Chrétien de Troyes

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Chrétien de Troyes


Chrestien de Troyes

(both: krātyăN` də trwä), fl. 1170, French poet, author of the first great literary treatments of the Arthurian legendArthurian legend,
the mass of legend, popular in medieval lore, concerning King Arthur of Britain and his knights. Medieval Sources

The battle of Mt. Badon—in which, according to the Annales Cambriae (c.
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. His narrative romances, composed c.1170–c.1185 in octosyllabic rhymed couplets, include Érec et Énide; Cligès; Lancelot, le chevalier de la charette; Yvain, le chevalier au lion; and Perceval, le conte del Graal, unfinished (see ParsifalParsifal
, figure of Arthurian legend also known as Sir Percivale, who is in turn a later form of a hero of Celtic myth. The name originally occurs as Pryderi, an alternative name of Gwry in Pwyll Prince of Dyved, a tale in the Mabinogion.
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). Chrétien drew on popular legend and history, and imbued his romances with the ideals of chivalry current at the 12th-century court of Marie de Champagne, to which he was attached. His other surviving works include imitations of Ovid and Guillaume d'Angleterre, a non-Arthurian narrative. Translations of the Arthurian romances are included in W. W. Comfort's edition (1913) and in R. S. and L. H. Loomis, Medieval Romances (1957).


See L. T. Ropsfield, Chrétien de Troyes: A Study of the Arthurian Romances (1981); J. Frappier, Chretién de Troyes: The Man and His Work (1982); N. J. Lacy et al., ed., The Legacy of Chrétien de Troyes (2 vol., 1988).

Chrétien de Troyes


(or Chréstien). Born circa 1130, in Troyes; died there circa 1191. French poet who wrote verse in the style of the trouvères of northern France and translated Ovid's Art of Love and Metamorphoses.

Chrétien's best works are the courtly romances Erec and Enide (c. 1162), Cliges (c. 1164), Lancelot, or the Knight of the Cart (c. 1168), Yvain, or the Knight of the Lion (c. 1172), and Perceval, or the Tale of the Grail (c. 1182). They inspired numerous imitations and adaptations. In his works Chretien used the legends about King Arthur and the knights of the Round Table. But these legends are only a colorful background for depictions of real life, the amorous experiences of the main characters, and important social conflicts.


Les Romans de Chrestien de Troyes, vols. 1–4. Paris, 1953–63.
In Russian translation:
In Khrestomatiia po zarubezhnoi literature srednikh vekov. Moscow, 1953.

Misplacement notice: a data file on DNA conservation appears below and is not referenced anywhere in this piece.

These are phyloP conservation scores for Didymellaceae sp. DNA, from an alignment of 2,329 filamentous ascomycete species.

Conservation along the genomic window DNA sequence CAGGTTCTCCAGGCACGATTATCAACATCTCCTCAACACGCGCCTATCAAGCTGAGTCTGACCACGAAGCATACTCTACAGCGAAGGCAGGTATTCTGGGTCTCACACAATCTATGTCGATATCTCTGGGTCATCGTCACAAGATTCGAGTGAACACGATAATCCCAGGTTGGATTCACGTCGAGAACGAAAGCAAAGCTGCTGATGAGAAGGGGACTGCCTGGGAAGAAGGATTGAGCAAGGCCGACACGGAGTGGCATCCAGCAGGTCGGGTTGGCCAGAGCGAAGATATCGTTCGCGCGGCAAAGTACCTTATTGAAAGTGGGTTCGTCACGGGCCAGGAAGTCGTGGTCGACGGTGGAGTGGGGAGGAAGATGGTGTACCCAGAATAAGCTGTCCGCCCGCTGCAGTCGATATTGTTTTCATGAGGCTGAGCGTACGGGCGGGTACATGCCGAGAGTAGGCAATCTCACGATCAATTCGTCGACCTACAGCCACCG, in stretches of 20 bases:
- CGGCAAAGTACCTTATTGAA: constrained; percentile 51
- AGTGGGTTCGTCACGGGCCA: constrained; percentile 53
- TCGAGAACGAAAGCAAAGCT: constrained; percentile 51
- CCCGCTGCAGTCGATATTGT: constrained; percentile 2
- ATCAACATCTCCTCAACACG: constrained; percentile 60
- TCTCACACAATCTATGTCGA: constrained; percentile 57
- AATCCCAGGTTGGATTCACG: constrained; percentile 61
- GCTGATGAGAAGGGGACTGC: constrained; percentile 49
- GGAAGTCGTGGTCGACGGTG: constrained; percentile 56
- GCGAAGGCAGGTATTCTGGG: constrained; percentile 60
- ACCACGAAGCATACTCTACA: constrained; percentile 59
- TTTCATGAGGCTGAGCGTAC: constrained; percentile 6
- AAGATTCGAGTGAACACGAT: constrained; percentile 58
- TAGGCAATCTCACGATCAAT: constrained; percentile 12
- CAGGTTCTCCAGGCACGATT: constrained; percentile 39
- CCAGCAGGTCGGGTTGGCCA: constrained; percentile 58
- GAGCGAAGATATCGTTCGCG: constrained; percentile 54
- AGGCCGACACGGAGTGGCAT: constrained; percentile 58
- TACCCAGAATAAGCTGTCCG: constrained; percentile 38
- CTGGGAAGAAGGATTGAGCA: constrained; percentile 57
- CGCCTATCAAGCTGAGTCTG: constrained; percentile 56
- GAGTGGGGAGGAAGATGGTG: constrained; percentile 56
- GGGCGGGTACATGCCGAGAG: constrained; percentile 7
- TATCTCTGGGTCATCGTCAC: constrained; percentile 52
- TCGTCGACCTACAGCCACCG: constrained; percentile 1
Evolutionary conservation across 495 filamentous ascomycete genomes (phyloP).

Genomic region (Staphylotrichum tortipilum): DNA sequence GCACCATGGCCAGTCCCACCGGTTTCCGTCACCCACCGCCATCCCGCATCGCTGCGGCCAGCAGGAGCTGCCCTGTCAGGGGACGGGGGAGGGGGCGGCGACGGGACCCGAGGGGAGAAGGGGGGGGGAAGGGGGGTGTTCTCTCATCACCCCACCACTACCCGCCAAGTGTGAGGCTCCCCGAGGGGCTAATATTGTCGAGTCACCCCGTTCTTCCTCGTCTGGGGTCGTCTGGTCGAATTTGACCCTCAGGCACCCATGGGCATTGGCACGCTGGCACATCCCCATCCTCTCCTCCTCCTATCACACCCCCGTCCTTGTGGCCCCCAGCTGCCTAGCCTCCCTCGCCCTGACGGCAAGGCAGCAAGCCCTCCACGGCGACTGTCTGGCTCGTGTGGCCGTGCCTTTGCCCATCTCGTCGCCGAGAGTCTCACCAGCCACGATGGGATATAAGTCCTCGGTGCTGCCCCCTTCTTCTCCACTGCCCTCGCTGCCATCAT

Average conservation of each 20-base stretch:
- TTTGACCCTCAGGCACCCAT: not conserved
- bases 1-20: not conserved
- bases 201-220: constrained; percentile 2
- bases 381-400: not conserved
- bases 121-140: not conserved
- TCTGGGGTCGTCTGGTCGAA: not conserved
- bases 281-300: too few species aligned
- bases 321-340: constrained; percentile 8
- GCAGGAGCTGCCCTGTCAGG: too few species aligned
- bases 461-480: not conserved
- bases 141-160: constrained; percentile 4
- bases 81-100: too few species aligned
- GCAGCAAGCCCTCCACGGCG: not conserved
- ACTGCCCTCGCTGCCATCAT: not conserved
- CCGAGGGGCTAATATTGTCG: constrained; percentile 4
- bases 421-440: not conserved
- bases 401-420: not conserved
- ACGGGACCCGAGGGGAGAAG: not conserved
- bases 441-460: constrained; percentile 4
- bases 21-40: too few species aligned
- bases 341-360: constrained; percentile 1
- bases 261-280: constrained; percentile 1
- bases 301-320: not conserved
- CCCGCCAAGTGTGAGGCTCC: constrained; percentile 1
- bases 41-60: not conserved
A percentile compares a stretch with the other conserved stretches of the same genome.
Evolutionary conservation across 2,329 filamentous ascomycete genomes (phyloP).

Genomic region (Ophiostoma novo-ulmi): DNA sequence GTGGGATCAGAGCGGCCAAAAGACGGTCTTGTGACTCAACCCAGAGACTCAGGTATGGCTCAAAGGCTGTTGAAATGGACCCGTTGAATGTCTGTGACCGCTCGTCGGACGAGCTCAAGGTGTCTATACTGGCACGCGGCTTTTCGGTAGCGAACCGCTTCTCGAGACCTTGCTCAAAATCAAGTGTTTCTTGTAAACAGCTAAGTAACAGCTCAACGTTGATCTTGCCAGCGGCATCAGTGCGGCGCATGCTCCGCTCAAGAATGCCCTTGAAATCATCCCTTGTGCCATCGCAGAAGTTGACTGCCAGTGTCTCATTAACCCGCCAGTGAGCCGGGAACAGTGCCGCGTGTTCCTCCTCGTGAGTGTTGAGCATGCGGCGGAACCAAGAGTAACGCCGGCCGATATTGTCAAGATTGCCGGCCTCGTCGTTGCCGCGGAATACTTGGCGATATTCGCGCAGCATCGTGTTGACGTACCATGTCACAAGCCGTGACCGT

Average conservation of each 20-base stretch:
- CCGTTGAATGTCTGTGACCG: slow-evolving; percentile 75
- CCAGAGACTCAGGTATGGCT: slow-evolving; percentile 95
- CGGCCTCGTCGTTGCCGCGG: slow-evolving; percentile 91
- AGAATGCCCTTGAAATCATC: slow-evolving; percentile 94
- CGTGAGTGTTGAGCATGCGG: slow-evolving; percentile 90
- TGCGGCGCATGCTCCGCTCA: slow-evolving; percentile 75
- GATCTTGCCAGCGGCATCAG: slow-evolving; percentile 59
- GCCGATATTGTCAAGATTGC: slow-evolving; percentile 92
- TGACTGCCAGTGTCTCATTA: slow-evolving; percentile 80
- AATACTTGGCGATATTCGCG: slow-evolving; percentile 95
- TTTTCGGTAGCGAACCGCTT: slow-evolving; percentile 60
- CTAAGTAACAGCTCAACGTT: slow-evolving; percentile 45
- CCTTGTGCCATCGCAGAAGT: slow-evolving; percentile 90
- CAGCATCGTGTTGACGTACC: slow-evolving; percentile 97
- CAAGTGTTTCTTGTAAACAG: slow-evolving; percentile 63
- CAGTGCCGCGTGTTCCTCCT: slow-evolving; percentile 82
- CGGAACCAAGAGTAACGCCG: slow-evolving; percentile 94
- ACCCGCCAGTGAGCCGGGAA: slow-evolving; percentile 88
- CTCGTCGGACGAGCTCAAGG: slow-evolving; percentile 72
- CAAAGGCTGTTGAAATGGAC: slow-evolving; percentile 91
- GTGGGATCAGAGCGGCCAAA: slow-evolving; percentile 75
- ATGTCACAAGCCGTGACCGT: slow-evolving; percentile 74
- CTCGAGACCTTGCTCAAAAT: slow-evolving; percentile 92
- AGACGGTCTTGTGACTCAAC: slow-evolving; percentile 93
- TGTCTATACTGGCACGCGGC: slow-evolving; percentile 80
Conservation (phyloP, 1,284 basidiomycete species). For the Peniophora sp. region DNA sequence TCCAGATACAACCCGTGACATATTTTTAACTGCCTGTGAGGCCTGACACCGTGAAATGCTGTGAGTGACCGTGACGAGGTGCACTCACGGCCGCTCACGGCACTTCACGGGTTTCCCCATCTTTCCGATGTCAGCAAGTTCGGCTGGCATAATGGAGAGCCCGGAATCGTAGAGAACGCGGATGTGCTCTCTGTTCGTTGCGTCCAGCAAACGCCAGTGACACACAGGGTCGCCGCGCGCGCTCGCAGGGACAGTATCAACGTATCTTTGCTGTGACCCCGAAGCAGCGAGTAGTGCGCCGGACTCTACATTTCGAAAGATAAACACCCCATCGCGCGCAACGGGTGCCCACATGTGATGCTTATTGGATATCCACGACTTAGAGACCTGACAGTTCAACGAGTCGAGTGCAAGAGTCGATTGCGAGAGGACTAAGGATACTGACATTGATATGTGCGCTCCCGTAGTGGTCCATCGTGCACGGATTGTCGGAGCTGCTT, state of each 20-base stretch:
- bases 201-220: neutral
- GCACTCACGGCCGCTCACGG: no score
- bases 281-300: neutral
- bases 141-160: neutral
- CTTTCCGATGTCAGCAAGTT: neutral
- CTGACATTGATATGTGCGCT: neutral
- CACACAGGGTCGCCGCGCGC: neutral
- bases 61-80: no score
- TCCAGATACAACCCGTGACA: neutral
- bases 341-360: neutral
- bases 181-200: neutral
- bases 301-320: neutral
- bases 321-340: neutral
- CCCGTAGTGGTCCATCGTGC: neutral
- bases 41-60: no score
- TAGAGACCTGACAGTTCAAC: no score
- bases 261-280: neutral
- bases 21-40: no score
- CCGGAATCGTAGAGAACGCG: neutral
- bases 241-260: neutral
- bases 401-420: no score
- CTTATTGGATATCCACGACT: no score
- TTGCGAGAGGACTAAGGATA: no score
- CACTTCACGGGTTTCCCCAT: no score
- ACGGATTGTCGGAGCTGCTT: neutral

Istoriia frantsuzskoi literatury. vol. 1. Moscow-Leningrad, 1946. Pages 110–17.
Deks, P. Sem’ vekov romana. Moscow, 1962.
Frappier, J. Chrestien de Troyes. Paris, 1957.


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Pavel imagines the average reader situating him- or herself on a moral scale falling far short of the ideals exemplified by Chaiclea in The Ethiopian Story or even Yvain in the stories by Chretien de Troyes, but somewhat above the wicked picaros or picaras.
16) The edition and translation cited is Chretien de Troyes, Erec and Enide, ed.
Suffice it to say that even Chretien de Troyes may have a problem with his own Gettier Problem.
Her daughter, Marie, countess of Champagne (1164-1198), encouraged the writing of the most famous courtly love romance of the later 12th century: the Lancelot of Chretien de Troyes (1170) and possibly, also, the important textbook on the subject by Andreas Capellanus, the The Art of Courly Love, c.
Por ello, me parece sumamente enriquecedor que un experto de la literatura como Aurelio Gonzalez se acerque a los episodios historicos, o que un latinista como Daniel Sefami interprete la cronica de Fucher de Chartres o que un historiador como Antonio Rubial se aproxime a los textos de Chretien de Troyes yJuan de la Encina.
Sin embargo, los origenes literarios del objeto en cuestion son perfectamente conocidos: Le Conte du Graal de Chretien de Troyes, texto escrito hacia 1180-1191.
This amanuensis, an inveterate reader, was enthralled by Racine and Pascal before the Don seemingly somersaulted into his garden; and he later alludes to works by Stendhal, Dostoevsky, Thomas Mann, Georges Simenon, and Chretien de Troyes.
El concepto de busqueda ha acompanado desde siempre al ser humano, el poeta Chretien de Troyes y posteriormente Robert de Boron, narran en sus respectivos poemas la incesante busqueda del Santo Grial.
En el contexto de la literatura romanica del siglo XII un buen ejemplo de esto lo constituye la referencia directa que a obras de Ovidio hace Chretien de Troyes, en el prologo de Cliges:
La autora se refiere, exactamente, a uno de los romans de Chretien de Troyes, Cliges, y de su version prosificada el Livre de Alixandre empereur de Constentinoble et de Cliges son filz, focalizandose en el tratamiento del mito tristaniano, importante eje sobre el cual se articula Cliges y que se reformula en la prosificacion.
Breton bards, like their Welsh counter-parts, maintained and enhanced Arthur's legend between the second half of the 5th century, when the real Arthur is said to have lived, and the 12th, when the stories began appearing in books by Geoffrey of Monmouth, the Anglo-Norman Robert Wace and Chretien de Troyes, beginning an industry that continues today.